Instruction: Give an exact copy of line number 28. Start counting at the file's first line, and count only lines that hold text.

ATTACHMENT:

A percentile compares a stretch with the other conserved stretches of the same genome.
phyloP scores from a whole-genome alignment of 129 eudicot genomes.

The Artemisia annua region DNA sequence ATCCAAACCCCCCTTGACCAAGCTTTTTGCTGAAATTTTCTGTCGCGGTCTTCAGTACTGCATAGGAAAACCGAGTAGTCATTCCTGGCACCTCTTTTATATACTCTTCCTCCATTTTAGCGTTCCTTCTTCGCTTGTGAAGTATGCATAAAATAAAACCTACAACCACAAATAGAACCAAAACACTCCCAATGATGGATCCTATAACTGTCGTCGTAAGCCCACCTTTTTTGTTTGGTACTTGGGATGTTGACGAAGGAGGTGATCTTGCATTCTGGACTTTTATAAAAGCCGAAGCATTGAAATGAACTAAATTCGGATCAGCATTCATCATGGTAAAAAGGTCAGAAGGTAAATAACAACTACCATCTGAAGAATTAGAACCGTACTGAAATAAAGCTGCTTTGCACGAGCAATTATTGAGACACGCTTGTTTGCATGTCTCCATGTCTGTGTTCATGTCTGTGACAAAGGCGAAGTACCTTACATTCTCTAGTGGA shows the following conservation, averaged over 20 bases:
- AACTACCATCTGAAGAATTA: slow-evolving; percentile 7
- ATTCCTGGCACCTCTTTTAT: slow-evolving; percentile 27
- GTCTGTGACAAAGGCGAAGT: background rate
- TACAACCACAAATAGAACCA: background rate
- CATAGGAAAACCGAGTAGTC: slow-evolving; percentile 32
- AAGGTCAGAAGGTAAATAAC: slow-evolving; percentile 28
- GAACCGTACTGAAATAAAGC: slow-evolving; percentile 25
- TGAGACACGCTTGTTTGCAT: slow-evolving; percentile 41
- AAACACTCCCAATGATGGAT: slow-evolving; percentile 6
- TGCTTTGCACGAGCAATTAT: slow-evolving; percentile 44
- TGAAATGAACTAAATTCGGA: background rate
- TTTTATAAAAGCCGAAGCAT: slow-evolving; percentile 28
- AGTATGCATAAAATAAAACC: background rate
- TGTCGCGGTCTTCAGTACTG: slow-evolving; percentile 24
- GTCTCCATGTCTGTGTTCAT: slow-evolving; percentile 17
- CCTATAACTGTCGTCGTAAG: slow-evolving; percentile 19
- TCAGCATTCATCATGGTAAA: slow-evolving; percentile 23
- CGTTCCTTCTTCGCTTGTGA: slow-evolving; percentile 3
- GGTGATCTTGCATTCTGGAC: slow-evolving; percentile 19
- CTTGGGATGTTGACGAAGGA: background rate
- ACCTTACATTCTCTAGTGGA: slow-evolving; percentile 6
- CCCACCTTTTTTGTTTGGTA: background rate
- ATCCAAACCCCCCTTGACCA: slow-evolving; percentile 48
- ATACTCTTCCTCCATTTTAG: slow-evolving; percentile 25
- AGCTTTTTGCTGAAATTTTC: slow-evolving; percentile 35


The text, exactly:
- AGCTTTTTGCTGAAATTTTC: slow-evolving; percentile 35